When shopping for appliances, have you ever noticed the bright yellow sticker on the front of the box? How closely do you pay attention to it? This is the EnergyGuide label and it can tell you all you need to know about the operating costs of your appliance – as long as you know how to read it.
Required by federal law in 1980, the EnergyGuide label has been added to most large appliances to better inform consumers of the lifetime operating cost of an appliance. Appliances like clothes dryers, dehumidifiers, humidifiers, ovens, and ranges do not include the EnergyGuide label though.
It’s important to know what you should be looking for when reading an EnergyGuide label, so we have put together this helpful explainer of the EnergyGuide label below:
Make/Model: In the upper right-hand area of the label, you will find the make and model of the appliance. Here, you will also find the size of the appliance.
Key Features: In the upper left-hand area of the label, a list of features that are relevant to the appliance’s operating costs are printed to help you understand why an appliance might use more than or less than other appliances you’re considering.
Estimated Yearly Operating Cost: The operating cost is based on the appliance’s energy usage, not on expected maintenance or other costs. Simply, the estimated yearly electricity use of the device is multiplied by the national average cost of electricity. Since few people actually pay the national average price per kWh, this number is not very helpful if you want to find an accurate projection of your costs associated with the appliance. To determine what you’ll pay, find the Estimated Yearly Electricity Use of the appliance, which is usually in the bottom third of the label. Here you will find the appliance’s usage in kilowatt hours. Look at your electricity bill and find your total rate per kilowatt hour and multiply that by the appliance’s estimated usage. This will give you a more accurate idea of the price you’ll pay for electricity each year as a result of purchasing this appliance.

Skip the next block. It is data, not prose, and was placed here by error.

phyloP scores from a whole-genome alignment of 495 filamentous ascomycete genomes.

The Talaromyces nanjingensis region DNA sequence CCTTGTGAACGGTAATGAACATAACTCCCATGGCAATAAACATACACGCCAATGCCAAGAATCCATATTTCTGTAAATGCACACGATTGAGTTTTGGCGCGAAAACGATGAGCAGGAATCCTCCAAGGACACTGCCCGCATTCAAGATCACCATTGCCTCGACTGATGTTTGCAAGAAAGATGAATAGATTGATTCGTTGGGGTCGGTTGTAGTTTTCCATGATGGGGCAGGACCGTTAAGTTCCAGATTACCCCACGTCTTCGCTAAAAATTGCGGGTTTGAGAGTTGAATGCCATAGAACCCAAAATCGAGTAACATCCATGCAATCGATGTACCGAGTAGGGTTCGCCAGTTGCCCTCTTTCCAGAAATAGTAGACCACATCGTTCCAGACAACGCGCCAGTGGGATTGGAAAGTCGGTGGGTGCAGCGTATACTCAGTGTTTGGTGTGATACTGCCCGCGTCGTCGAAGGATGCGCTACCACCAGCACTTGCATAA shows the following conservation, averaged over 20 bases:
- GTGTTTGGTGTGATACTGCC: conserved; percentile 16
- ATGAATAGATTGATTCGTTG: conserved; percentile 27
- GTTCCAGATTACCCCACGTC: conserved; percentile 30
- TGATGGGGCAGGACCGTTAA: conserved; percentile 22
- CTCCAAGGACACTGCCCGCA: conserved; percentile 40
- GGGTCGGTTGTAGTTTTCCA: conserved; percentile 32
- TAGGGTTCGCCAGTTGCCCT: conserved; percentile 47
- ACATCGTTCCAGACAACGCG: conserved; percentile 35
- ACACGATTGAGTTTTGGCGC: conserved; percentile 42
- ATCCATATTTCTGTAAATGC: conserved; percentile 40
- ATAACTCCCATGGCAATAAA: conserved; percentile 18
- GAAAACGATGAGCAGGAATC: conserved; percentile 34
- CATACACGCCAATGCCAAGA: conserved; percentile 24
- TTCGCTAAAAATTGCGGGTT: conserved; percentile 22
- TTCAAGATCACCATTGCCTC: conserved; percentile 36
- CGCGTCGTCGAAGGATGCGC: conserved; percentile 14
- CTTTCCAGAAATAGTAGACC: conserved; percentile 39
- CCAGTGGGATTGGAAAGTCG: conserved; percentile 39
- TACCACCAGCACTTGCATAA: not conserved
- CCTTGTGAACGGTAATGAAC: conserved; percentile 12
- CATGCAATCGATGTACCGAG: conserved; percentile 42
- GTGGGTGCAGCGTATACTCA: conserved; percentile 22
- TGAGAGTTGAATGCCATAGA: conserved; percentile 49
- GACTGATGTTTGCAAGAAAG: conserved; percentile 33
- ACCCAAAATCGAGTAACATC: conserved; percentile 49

Cost Range of Similar Models: You can easily understand an appliance’s relative energy efficiency by comparing it to other similar appliances. Ideally, you want to look for appliances that are on the lower end (far left) of the cost range. Keep in mind, this is the range for appliances with the features listed in the Key Features above. This is also for similarly sized appliances. This means that you should not compare a 42 Inch LED TV’s position on the cost range to that of a 42 Inch Plasma TV. Nor should you compare a 42 Inch LED TV to a 56 Inch LED TV. This seems obvious, but it can be confusing when you are looking at multiple EnergyGuides trying to find the most efficient appliance.
ENERGY STAR: The easiest way to know if you are buying an energy efficient appliance is to look for the ENERGY STAR logo. ENERGY STAR-rated products meet a set of energy efficiency standards. Appliances receive their ENERGY STAR certification by the United States Environmental Protection Agency if they help consumers save money and help protect the climate through superior energy efficiency. So when in doubt, look for the ENERGY STAR label on the EnergyGuide and you can be assured you’re getting an energy efficient appliance.